So what if British trains are slow? They are only catching up with the rest of the world

I do hope that there are some foreign tourists enjoying Britain's slow trains at the moment. Retired Americans, say, or mellow Australian backpackers. People who stay relaxed while looking out of windows at stationary British landscapes.

I do hope that there are some foreign tourists enjoying Britain's slow trains at the moment. Retired Americans, say, or mellow Australian backpackers. People who stay relaxed while looking out of windows at stationary British landscapes.

This is not to wish harm to foreign tourists. It is just to say that these are the only people who might actually be enjoying the experience of, say, spending entire nights on trains travelling between London and Nottingham (as opposed to the locals, most of whom probably want to string themselves up from the nearest broken signals).

Swedes, I hope, are already cracking jokes with Spaniards about funny British trains (maybe they will re-run the one about the man asking if he has the right platform for today's train. The guard replies: "No sir. This is yesterday's train. Today's train comes tomorrow") Commuters will not laugh, but if you are a Swede or a Spaniard, there is at least a chance that you will board your British train smiling contentedly at the ancient truth that timetables are not the only thing in life.

We are always reading in guidebooks, after all, about the pleasure of catching trains "just for the experience of it". How about the famous "toy train" to Darjeeling in India, for example, which takes an entire day to trundle up a miniature-gauge railway, along a route that can be covered in no time at all by bus? Everyone agrees (except, presumably, for local commuters) that the train is the only way to do it - because of the funny clanking noises and the sheer nostalgia the ride evokes.

Then there was the excellent direct train that, until recently, still ran between Athens and Istanbul. The only reason for getting on this train was the time it took: between one and two days (not precise enough for you? Go by bus then). What I particularly liked was that it was slightly slower than the same scheduled train service had been at the time of the Ottoman empire.

It is the same with all the great train rides. Yes, some of them are very long journeys. But what makes them really "great" is their slowness. The Trans-Siberian may be the longest railway in the world, but by any standards a whole week to get from Moscow to Vladivostok is a hell of a long time. A French TGV covering the same route could do it in not much more than a day.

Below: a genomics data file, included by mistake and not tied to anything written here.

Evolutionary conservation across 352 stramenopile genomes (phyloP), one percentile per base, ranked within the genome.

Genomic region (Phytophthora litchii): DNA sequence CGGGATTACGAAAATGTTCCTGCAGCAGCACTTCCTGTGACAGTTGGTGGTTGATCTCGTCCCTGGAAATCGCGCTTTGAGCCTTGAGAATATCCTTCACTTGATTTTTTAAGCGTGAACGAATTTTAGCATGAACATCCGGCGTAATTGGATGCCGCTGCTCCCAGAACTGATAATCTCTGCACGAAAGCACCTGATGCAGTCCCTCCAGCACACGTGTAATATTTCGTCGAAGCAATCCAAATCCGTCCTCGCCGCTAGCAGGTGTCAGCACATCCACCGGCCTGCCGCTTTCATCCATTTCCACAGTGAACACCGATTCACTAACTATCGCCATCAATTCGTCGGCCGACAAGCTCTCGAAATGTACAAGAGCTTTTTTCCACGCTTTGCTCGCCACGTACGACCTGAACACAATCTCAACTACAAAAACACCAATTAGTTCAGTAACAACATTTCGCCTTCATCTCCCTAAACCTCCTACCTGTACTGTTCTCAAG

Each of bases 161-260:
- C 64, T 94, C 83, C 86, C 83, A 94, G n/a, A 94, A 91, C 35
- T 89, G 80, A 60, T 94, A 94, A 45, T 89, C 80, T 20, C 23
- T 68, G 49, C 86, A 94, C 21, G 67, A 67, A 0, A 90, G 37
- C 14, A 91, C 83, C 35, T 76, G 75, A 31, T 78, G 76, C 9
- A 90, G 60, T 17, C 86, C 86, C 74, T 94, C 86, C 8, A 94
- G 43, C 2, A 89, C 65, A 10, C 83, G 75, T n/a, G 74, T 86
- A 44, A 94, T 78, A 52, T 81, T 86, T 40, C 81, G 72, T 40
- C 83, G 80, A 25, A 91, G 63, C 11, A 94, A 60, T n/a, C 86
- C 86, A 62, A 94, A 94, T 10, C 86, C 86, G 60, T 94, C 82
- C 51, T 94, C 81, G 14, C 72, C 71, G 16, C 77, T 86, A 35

My own favourite place for extremely slow trains used to be Spain. It was as recent as the late-1980s that I enjoyed the pleasure of taking the longest domestic train journey then available anywhere in the European Union, between Barcelona and Granada. Timetabled at an astonishing 18 hours, it was none-too-convenient for a quick business meeting. But for a tourist, creeping down the coast to Valencia, moseying inland across the plains of La Mancha to Ciudad Real, then meandering south through places like Valdepenas and Baeza... well, what could be better? The Spanish state train company, Renfe, seemed to understand this, deliberately slowing the train down the nearer you got to your destination. The last stages, inching between the barren hills of Andalucia, gave tourists a spooky feeling that they were coming to the last place in the world.

But that has all changed. These days Spanish trains have become so speedy that there is no fun in them any more. Riding to Andalucia is getting to be a lot faster than riding to (say) Nottingham. I don't see why British train operators cannot capitalise on this, and start making a virtue out of their slowness. At least it will please the tourists.

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